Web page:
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The States System of Europe, 1640–1990Peacemaking and the Conditions of International Stability$
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Andreas Osiander

Print publication date: 1994

Print ISBN-13: 9780198278870

Published to Oxford Scholarship Online: October 2011

DOI: 10.1093/acprof:oso/9780198278870.001.0001

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The Peace of Westphalia

The Peace of Westphalia

Chapter:
2 The Peace of Westphalia
Source:
The States System of Europe, 1640–1990
Author(s):

Andreas Osiander

Publisher:
Oxford University Press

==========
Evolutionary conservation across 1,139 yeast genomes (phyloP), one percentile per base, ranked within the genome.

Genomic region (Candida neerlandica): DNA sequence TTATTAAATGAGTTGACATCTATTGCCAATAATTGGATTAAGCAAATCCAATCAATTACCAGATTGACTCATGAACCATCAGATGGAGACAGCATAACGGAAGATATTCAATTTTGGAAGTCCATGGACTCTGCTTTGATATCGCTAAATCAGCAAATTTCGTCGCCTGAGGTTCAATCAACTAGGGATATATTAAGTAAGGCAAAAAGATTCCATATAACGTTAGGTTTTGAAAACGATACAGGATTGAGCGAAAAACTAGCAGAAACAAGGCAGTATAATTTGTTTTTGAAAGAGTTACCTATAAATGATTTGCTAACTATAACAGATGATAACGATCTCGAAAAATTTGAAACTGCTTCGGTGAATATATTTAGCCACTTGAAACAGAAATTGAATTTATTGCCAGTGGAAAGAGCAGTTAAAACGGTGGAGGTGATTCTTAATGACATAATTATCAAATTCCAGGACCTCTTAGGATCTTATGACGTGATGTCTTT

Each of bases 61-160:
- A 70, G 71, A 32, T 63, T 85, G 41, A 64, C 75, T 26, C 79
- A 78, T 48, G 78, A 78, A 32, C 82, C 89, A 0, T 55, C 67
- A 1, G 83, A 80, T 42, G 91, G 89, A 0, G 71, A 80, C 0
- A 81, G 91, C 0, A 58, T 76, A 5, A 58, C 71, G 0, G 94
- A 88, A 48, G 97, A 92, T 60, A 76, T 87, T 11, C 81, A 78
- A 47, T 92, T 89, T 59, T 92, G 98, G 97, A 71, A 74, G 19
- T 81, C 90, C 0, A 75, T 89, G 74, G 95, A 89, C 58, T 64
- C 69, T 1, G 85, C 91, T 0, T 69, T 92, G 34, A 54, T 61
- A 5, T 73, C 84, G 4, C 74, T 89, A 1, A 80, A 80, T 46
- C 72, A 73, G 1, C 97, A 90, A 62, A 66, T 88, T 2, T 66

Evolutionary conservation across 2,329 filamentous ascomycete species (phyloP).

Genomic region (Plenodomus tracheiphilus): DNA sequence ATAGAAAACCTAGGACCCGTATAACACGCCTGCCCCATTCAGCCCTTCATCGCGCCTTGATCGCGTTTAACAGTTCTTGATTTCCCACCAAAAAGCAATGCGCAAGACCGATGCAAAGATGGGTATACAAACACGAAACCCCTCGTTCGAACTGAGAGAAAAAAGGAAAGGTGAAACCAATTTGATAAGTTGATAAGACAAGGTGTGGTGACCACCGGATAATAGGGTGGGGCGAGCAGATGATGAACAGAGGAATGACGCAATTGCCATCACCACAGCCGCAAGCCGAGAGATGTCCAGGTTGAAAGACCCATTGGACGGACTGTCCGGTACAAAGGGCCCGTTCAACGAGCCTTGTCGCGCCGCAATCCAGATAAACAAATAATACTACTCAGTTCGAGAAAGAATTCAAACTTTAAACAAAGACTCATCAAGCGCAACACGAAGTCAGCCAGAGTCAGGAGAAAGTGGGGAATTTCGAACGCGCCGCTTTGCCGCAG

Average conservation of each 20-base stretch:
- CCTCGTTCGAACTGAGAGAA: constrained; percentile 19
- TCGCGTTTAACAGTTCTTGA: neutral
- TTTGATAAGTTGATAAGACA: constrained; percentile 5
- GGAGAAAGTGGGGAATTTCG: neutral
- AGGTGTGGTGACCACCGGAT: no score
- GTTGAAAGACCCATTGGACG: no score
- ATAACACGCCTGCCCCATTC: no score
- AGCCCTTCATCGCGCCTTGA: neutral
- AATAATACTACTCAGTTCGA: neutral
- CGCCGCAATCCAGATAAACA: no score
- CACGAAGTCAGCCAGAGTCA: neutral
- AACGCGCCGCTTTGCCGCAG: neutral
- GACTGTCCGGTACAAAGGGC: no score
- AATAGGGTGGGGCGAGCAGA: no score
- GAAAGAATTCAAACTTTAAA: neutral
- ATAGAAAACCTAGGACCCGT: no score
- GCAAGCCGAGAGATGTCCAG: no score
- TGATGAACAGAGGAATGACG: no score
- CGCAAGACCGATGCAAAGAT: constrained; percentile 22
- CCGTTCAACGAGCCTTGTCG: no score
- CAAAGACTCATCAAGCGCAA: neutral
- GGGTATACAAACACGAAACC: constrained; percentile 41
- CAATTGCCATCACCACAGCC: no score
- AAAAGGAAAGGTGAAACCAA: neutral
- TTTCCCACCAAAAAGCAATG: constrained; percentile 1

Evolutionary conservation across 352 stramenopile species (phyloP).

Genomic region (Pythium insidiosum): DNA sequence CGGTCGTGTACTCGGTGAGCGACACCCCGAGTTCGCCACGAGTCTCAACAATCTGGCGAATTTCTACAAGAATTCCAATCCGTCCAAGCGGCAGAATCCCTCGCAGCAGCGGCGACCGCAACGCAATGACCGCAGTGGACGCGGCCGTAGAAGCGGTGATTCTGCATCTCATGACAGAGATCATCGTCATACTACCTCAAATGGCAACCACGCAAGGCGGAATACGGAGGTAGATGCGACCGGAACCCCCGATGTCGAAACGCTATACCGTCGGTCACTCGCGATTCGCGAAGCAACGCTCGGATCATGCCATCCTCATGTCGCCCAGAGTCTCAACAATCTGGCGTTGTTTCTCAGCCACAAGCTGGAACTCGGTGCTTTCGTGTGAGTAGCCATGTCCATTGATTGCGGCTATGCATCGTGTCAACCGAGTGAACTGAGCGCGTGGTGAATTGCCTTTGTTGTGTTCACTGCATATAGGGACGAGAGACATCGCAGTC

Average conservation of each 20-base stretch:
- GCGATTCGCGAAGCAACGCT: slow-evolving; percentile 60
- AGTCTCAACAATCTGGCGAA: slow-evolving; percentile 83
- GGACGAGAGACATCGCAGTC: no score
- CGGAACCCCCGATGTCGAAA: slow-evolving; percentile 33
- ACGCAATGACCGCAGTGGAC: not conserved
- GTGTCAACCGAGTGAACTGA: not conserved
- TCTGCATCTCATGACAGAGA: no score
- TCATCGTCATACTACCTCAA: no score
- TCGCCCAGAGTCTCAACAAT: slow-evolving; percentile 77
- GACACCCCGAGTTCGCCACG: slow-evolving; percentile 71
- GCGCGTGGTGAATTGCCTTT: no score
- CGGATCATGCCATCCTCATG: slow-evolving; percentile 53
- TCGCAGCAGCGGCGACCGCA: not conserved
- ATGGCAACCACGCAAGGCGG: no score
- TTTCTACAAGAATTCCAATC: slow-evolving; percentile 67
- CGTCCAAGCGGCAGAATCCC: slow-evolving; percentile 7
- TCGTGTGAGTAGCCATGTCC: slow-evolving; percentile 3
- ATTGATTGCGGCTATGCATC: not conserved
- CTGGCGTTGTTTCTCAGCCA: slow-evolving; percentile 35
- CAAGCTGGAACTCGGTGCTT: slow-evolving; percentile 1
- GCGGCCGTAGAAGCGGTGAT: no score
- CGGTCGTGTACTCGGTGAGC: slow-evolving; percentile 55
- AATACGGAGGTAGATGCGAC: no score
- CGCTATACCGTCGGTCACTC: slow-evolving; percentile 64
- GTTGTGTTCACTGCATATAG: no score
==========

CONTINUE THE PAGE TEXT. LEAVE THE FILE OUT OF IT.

DOI:10.1093/acprof:oso/9780198278870.003.0002

The history of the Thirty Years War is a complicated one, and cannot be told here in any way that does justice to its complexity. The remarks mentioned in this chapter are only intended as a reminder. The fragile political consensus of Germany, under increasingly grave strain from religious polarisation, only just survived into the seventeenth century. The vicious circle culminated in the decisive, almost tectonic, system-wide showdown that occurred early in the following century. This showdown saw both Sweden and the French dynasty, the House of Bourbon, involved in war against all of their neighbors simultaneously. Sweden succumbed. It had no chance against the awakening giant, Russia, and was reduced to a format more commensurate with its resources. The House of Bourbon, thanks to a remarkable combination of luck and diplomatic skill, scraped through.

Keywords:   Thirty Years War, political consensus, Germany, religious polarisation, France, House of Bourbon, Russia, Sweden, diplomacy

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